NaCl-saturated brines such as saltern crystallizer ponds, inland salt-lakes, deep-sea brines, and liquids-of-deliquescence on halite are commonly regarded as a paradigm for the limit-of-life on Earth. There are, however, other habitats that are thermodynamically more extreme. Typically, NaCl-saturated environments contain all domains-of-life and perform complete biogeochemical cycling. Despite their reduced water activity, ∼0.755 at 5 M NaCl, some halophiles belonging to the Archaea and Bacteria exhibit optimum growth/metabolism in these brines. Furthermore, the recognized water-activity limit for microbial function, ∼0.585 for some strains of fungi, lies far below 0.755. Other biophysical constraints on the microbial biosphere (temperatures of >121°C; pH >12; and high chaotropicity; e.g. ethanol at >18.9% w/v (24% v/v) and MgCl2 at >3.03 M) can prevent all ecosystem function and cellular metabolism. By contrast, NaCl-saturated environments contain biomass-dense, metabolically-diverse, highly-active, and complex microbial ecosystems which underscores their moderate character. Here, we survey the evidence that NaCl-saturated brines are biologically permissive, fertile habitats that are thermodynamically mid-range rather than extreme. Indeed, were NaCl sufficiently soluble, some halophiles might grow at 8 M. The finite solubility of NaCl may have stabilized the genetic composition of halophile populations and limited the action of natural selection in driving the halophile evolution towards greater xerophilicity. Implications are also considered for the origin(s)-of-life and other aspects of astrobiology.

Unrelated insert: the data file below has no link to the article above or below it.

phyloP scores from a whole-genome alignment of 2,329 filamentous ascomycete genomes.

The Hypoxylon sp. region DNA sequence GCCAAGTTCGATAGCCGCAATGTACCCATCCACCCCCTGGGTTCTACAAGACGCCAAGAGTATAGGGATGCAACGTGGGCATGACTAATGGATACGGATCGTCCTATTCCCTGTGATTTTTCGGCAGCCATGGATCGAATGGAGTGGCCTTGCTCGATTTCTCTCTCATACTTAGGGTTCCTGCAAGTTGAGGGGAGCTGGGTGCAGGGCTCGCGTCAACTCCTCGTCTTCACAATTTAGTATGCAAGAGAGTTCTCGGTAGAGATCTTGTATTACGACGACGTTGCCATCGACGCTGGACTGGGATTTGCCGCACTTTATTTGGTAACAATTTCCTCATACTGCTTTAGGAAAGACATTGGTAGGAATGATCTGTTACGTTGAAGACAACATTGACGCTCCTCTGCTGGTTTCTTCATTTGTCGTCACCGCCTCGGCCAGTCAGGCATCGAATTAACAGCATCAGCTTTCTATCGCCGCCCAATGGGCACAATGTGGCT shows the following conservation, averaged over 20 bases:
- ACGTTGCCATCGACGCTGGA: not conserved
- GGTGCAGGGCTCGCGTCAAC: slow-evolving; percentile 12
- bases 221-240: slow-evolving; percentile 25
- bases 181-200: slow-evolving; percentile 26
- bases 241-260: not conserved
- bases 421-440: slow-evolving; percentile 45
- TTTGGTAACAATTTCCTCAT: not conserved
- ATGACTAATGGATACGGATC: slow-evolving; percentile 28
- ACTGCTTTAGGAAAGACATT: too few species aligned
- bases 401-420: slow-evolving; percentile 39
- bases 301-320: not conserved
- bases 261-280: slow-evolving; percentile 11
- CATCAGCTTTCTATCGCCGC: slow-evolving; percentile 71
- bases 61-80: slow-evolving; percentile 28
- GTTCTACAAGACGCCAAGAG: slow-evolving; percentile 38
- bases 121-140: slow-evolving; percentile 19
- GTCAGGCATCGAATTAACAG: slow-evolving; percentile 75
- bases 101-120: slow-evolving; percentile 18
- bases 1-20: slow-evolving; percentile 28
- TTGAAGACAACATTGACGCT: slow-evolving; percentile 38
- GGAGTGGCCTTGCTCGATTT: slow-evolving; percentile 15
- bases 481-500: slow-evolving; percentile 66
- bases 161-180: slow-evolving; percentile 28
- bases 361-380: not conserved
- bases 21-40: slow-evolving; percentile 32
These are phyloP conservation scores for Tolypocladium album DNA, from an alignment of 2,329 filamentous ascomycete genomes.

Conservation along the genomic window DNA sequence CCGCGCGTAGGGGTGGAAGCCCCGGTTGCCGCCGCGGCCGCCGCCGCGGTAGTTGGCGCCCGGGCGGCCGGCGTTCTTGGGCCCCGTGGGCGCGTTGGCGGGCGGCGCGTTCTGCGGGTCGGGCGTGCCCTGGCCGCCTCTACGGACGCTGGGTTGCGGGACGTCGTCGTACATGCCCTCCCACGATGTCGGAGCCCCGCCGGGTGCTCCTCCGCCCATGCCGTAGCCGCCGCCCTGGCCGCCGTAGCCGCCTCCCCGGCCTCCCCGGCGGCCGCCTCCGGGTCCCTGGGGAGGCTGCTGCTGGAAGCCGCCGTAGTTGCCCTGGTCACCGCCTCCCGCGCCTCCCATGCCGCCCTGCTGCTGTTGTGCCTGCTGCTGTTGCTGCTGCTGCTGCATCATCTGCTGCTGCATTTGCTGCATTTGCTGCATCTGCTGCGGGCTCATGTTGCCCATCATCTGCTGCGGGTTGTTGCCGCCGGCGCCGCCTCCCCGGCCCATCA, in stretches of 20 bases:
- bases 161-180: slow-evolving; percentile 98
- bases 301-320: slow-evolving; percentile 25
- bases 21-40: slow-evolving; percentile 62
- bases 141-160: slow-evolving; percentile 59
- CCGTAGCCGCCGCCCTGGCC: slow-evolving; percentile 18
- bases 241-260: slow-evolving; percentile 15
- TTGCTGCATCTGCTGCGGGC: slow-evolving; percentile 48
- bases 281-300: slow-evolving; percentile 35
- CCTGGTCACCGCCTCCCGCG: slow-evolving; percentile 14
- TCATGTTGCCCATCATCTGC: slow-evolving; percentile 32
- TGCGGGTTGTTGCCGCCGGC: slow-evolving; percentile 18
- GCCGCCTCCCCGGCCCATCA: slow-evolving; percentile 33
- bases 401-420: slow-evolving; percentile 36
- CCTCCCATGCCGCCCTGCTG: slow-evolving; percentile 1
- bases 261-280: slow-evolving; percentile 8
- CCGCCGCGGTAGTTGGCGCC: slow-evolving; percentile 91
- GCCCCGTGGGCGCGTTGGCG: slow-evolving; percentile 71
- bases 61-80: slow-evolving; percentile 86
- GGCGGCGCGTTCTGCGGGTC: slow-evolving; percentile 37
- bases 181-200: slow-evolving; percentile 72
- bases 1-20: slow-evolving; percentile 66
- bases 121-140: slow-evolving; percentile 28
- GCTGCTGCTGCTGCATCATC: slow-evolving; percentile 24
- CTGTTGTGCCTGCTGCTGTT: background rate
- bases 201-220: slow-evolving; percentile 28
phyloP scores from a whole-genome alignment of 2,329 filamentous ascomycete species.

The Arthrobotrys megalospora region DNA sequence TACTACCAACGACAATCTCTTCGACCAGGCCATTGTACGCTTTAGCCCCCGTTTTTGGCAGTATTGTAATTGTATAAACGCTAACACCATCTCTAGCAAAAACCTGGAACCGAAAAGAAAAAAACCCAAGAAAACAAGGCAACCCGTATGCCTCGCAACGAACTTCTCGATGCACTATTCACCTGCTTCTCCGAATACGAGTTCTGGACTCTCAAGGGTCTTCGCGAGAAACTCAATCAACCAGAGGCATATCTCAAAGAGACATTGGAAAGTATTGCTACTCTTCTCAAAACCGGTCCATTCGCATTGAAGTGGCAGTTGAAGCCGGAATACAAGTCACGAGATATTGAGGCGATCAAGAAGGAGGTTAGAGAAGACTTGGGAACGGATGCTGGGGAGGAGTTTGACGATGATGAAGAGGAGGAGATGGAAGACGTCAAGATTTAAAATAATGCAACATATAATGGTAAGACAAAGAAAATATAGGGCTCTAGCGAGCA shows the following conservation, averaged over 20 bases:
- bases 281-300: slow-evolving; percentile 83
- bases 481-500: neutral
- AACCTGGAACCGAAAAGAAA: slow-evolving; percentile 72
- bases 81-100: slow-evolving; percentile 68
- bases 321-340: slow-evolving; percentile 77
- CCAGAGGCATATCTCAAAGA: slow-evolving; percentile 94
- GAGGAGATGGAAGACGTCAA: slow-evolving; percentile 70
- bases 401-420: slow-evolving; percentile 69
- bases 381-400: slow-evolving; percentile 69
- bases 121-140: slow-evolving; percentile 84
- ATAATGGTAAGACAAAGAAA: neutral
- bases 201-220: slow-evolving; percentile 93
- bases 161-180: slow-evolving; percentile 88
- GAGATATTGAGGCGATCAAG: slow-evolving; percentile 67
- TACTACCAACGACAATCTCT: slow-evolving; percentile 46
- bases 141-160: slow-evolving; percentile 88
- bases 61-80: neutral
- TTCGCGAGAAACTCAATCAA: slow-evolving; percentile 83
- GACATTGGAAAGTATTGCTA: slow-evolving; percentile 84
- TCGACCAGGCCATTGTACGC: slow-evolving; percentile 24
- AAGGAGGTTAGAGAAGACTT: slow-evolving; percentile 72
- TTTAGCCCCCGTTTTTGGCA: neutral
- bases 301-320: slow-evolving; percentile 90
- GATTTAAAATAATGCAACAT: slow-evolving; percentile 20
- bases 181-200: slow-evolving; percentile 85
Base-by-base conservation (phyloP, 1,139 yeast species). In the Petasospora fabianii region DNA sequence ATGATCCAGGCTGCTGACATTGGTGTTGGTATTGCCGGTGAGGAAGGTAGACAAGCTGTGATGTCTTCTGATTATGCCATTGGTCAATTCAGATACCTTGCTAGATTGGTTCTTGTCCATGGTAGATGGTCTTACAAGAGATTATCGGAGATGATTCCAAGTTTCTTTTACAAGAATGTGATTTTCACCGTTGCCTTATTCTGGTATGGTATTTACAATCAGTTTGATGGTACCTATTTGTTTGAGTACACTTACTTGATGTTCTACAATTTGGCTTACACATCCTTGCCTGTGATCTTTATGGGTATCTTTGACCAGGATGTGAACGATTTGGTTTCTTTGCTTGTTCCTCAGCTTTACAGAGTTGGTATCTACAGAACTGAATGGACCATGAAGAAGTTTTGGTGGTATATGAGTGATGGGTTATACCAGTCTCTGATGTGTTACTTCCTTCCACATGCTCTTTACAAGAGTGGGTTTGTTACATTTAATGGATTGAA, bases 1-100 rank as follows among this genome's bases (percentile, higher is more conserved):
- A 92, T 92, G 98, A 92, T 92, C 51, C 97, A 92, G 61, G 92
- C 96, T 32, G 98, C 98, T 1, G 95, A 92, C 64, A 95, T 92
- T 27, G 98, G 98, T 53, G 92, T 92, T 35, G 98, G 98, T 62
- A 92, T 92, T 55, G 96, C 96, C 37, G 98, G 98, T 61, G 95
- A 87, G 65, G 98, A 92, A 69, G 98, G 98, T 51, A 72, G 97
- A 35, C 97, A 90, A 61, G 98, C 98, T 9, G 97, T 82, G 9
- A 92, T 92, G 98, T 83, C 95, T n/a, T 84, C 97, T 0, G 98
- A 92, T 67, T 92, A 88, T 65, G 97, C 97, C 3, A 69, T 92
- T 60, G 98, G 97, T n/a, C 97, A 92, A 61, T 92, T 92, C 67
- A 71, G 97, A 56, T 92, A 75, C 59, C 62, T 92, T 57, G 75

Student thesis: Doctoral Thesis › Doctor of PhilosophyFile